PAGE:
Robyn Beck/AFP/Getty Images
A student walks past the entrance to Gardena High School in Gardena, California January 18, 2011 after two students were shot when a gun went off accidentally in a classroom.
Security officers wielding metal detecting wands meticulously searched students Wednesday as they waited in a long line outside a Los Angeles high school where two 15-year-olds were shot in a classroom a day earlier.
The stepped-up security measures come after a 9 mm semiautomatic handgun being carried in a backpack by a student discharged Tuesday when he put the bag down on a desk at Gardena High School, authorities said.
A bullet pierced a boy in the neck, exited, and hit a girl in the head. The boy was doing well Wednesday, while the girl remained in serious condition with a skull fracture.
The girl regained consciousness and could move her body after surgery to remove a blood clot from her brain caused by the bullet's impact, said Julie Rees, spokeswoman for Harbor-UCLA Medical Center.
The 17-year-old suspect, who was already on probation for a fight at school, was arrested. Police said two other students were also taken into custody for investigation of concealing evidence.
A boy traded clothes with the fleeing suspect, and a girl took the backpack, police Detective A. Batris said.
In an unrelated incident, authorities said a bulletproof vest saved the life of a Los Angeles school police officer who was shot Wednesday as he confronted a man who appeared to breaking into cars near El Camino Real High School in Woodland Hills.
Police Chief Charlie Beck said the man got out of a car and fired several times, hitting the officer at least once in the chest. A manhunt was under way.
Security experts and school officials say it is almost impossible to completely prevent students from bringing guns onto school campuses, but there are basic precautions that should be followed, including random metal-detecting checks.
Since 1993, Los Angeles Unified School District has required some campuses to randomly check students with hand-held metal-detectors every day at different times.
A preliminary review of security at Gardena, however, showed the 2,400-student school had lapsed in that procedure, a district official said.
There was no check on Tuesday, and possibly not on other days as well, said Deputy Superintendent John Deasy.
"I think it's at least fair to say from the level of review at this moment that it was sporadic," he said.
After an investigation, disciplinary action will be taken that could involve firing some officials, Deasy said.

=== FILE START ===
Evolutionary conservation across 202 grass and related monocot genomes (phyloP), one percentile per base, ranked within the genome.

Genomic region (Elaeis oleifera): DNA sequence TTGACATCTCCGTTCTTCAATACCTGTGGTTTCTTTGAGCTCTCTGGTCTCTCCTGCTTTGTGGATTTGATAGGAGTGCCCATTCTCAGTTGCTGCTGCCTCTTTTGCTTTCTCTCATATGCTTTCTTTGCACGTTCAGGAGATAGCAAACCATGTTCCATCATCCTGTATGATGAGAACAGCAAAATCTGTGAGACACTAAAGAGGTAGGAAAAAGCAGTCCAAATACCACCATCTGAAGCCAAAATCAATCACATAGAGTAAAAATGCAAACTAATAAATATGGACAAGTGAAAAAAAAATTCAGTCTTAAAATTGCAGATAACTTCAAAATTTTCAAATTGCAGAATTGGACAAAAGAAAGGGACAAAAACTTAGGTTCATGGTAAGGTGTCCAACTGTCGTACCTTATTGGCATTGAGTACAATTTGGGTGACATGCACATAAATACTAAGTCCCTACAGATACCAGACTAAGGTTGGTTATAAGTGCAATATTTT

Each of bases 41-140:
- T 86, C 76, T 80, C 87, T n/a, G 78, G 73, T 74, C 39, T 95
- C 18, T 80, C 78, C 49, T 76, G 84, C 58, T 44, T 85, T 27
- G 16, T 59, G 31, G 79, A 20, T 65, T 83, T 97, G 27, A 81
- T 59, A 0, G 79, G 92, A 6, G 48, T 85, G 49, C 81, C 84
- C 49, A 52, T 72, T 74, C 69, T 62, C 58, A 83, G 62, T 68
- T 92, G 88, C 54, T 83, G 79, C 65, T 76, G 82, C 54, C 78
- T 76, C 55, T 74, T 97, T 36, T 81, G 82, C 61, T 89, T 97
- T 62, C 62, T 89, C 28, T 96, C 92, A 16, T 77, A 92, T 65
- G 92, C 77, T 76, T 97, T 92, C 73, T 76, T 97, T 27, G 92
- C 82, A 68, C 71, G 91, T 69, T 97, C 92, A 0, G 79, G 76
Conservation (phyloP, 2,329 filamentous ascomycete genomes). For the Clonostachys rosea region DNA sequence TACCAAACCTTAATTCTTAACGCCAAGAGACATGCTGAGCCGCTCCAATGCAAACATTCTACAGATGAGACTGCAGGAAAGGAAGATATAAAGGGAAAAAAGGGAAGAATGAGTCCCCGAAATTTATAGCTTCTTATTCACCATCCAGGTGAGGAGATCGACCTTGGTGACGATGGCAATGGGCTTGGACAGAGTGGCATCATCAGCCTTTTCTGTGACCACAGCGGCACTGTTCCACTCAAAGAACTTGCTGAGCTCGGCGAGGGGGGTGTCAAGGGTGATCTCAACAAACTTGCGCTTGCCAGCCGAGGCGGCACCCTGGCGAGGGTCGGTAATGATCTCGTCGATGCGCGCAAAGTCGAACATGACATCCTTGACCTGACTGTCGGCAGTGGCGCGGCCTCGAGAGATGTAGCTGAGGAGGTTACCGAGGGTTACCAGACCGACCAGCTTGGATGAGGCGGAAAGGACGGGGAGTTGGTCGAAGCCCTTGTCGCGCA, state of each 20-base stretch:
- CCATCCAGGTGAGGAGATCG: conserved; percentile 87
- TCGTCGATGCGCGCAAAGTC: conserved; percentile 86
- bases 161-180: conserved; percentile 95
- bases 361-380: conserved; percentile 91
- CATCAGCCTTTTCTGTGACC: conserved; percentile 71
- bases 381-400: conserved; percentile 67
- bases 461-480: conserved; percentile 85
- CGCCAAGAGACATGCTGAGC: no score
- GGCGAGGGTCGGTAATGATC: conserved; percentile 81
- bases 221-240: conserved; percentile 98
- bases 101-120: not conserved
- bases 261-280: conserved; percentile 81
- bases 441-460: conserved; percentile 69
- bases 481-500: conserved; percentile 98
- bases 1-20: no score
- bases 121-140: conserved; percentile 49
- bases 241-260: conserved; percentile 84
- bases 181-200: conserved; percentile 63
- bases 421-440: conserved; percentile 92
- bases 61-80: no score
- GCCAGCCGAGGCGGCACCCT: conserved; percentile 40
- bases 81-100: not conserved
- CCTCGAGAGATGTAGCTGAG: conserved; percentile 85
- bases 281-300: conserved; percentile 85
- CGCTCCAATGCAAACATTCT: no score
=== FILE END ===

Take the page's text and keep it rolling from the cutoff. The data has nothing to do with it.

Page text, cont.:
School Police Chief Steven Zipperman, who heads a force of 340 police officers and 147 school safety officers who patrol about 1,000 campuses, noted that even if the school had conducted a random check, it may not have revealed the gun in the backpack.
Zipperman said he'll be reviewing compliance with the district's security procedures and ways to tighten them.
"Secondary schools should be doing random searches on a daily basis," he said. "We'll be taking a look at the current frequency of that."
Although some observers call for metal-detector searches of all students, the long line at Gardena High demonstrated the logistical problem with that, Zipperman said.
"It's not feasible to run these schools as if you were boarding an airplane," Zipperman said. "There has to be that fine balance between not disrupting school operations and safety and security."
Random checks are an effective deterrent to kids who think of bringing weapons to school, said Ken Trump, president of consulting firm National School Safety and Security Services. But they must be truly random, conducted at different times of the day and in different places on campus, even on buses, he said.
The best line of defense is an alert staff and student body, Trump said, noting most incidents of guns at schools are reported by kids. "You have to create a climate where it's not seen as snitching, it's saving lives," he said.
The school district has an anonymous tip line to report suspicious activity, Zipperman said.
Surveillance cameras, metal detectors and X-ray machines are other tools increasingly being used by schools, along with basic procedures such as limiting building access to one entrance, said Patrick Fiel, former security director at Washington, D.C., public schools who is now a consultant.
Above all, experts said schools need to think proactively about preventing violence.
"It's a mentality. A lot of schools say it's not going to happen to us," Fiel said. "But it's happening more often in suburban, urban and rural schools."
© 2011 The Associated Press.